not include general fund-specific information. 

Management believes financial operations are performing significantly better
than budgeted in fiscal 2013, and will result in a $700,000 to $1.7 million
surplus. Management believes the budget will be structurally balanced in fiscal
2014, as well. 

The district's strong estimated results stem from management's pro-active
approach to matching expenditures with declining state funding. Expenditures are
well below their fiscal 2009 peak, reflecting significant cuts to the district's
full-time equivalent student load, vacancies, early debt repayments, and
productivity enhancements. 

Future financial performance likely will benefit from an improved state funding
environment. The November voter approval of Proposition 30 resulted in a
multi-year tax hike that prevented a substantial mid-year funding cut in fiscal
2013 and will boost Prop 98 revenues for some time. Further, the governor's
budget proposes a moderate state funding increase in fiscal 2014 and the
multi-year paydown of funding deferrals. These deferrals represent a major drain
on liquidity, which the district has managed with external and internal
borrowings. 

FINANCIAL VULNERABILITIES REMAIN
Lingering vulnerabilities include the district's continued exposure to state
funding, which tends to be volatile and hard to predict. The district has
managed the revenue environment well to date by cutting expenses, but various
stakeholders likely will be eager to restore services, wages, and other items
cut during the recession. Fitch believes the district will need to take a
measured approach to such restoration as revenues recover. Also, the district is
exposed to the poorly funded CalSTRS pension system, as are all community
colleges in the state. Fitch believes contribution rates may begin rising over
the short term as the state begins to address the system's growing unfunded
liability. 

SATISFACTORY DEBT PROFILE
The district's net debt burden is moderate at $3,238 per capita, or 4% of AV.
Amortization is average, with 58.3% of debt maturing over 10 years (the rate
falls to a still moderate 48.1% when calculated using final accreted values).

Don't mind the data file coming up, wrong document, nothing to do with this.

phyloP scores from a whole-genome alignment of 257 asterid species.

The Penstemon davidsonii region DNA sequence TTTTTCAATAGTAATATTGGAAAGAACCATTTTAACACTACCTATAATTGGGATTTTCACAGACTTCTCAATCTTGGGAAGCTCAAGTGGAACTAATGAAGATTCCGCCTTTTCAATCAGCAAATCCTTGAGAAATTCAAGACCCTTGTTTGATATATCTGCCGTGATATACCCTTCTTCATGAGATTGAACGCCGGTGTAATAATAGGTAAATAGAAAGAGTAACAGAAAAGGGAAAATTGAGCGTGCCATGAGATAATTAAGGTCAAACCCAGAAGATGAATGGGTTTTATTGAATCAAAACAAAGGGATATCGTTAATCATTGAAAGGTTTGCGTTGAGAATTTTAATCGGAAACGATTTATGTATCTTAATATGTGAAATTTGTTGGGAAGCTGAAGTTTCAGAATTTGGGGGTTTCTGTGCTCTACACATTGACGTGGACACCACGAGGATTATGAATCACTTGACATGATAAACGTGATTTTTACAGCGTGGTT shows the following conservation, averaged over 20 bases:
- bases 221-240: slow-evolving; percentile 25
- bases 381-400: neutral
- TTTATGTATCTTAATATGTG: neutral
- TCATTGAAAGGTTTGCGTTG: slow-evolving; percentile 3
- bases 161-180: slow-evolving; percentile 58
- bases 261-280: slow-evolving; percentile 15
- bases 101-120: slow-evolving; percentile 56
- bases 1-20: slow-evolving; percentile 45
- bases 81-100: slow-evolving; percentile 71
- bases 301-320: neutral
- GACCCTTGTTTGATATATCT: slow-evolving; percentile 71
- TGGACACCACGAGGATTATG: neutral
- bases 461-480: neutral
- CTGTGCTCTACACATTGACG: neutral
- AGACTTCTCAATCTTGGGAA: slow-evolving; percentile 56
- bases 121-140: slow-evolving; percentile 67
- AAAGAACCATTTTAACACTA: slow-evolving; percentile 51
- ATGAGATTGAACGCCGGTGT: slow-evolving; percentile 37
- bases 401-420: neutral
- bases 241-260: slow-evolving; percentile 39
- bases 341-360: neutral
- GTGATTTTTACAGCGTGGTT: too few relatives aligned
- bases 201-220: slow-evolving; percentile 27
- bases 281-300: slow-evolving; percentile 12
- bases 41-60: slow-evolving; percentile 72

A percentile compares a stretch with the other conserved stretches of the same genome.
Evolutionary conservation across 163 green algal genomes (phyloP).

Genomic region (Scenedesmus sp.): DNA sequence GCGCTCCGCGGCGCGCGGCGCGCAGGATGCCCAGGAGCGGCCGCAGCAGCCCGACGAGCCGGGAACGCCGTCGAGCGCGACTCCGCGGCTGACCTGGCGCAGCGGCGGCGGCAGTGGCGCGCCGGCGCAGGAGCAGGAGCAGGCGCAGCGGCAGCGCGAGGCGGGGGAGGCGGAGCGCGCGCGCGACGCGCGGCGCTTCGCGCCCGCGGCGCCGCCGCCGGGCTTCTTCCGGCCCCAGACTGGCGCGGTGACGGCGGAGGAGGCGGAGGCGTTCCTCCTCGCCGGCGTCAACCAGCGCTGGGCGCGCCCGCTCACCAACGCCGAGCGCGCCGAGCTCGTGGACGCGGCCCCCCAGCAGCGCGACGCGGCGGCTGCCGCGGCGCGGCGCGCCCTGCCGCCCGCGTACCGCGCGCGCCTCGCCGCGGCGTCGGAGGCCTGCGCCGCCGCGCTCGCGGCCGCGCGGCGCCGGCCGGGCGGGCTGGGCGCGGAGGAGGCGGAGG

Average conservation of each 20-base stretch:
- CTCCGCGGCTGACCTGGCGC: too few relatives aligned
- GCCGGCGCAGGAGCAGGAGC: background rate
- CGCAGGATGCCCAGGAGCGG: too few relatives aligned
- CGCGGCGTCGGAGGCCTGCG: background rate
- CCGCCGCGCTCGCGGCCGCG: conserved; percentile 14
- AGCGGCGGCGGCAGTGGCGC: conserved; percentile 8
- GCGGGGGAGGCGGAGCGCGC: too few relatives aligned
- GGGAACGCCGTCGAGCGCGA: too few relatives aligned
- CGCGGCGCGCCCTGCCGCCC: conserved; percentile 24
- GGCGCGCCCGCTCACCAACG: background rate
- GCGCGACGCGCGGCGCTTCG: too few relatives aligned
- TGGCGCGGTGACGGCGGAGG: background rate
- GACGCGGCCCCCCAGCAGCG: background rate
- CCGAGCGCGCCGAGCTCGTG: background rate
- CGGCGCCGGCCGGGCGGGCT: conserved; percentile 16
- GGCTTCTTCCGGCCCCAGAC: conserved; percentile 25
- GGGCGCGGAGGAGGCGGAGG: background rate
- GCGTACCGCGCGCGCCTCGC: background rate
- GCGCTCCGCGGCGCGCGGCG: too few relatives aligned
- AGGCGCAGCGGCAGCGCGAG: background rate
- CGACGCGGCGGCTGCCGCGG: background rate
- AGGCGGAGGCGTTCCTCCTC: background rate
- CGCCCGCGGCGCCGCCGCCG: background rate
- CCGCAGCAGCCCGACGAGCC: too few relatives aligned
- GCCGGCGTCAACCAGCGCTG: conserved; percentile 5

Carrying costs (debt, OPEB, and pension costs) are also moderate at about 17% of
non-capital governmental expenditures. Capital needs are limited, and the
district has not disclosed any plans for long-term debt issuances. 

As noted above, the district is exposed to poorly funded CalSTRS, which weakens
its liability profile. The district has a sizeable OPEB liability that
management has addressed in recent years by converting to a defined contribution
plan for existing members and eliminating benefits for new employees. Further,
the board has asked management to craft a plan to begin pre-funding its
liability over a multi-year period. 

Additional information is available at www.fitchratings.com. The ratings above
were solicited by, or on behalf of, the issuer, and therefore, Fitch has been
compensated for the provision of the ratings. 

In addition to the sources of information identified in Fitch's Tax-Supported
Rating Criteria, this action was additionally informed by information from
Creditscope, S&P/Case-Shiller Home Price Index, Zillow. 

Applicable Criteria and Related Research:
--'Tax-Supported Rating Criteria' (Aug. 14, 2012);
--'U.S. Local Government Tax-Supported Rating Criteria' (Aug. 14, 2012). 

Applicable Criteria and Related Research
Tax-Supported Rating Criteria
http://www.fitchratings.com/creditdesk/reports/report_frame.cfm?rpt_id=686015
U.S. Local Government Tax-Supported Rating Criteria
http://www.fitchratings.com/creditdesk/reports/report_frame.cfm?rpt_id=685314

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Fitch Ratings
Primary Analyst:
Scott Monroe, +1-415-732-5618
Director
Fitch Ratings, Inc.
650 California Street
San Francisco, CA 94122
or
Secondary Analyst:
Karen Ribble, +1-415-732-5611
Senior Director
or
Committee Chairperson:
Douglas Offerman, +1-212-908-1889
Senior Director
or
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Brian Bertsch, +1-212-908-0549
brian.bertsch@fitchratings.com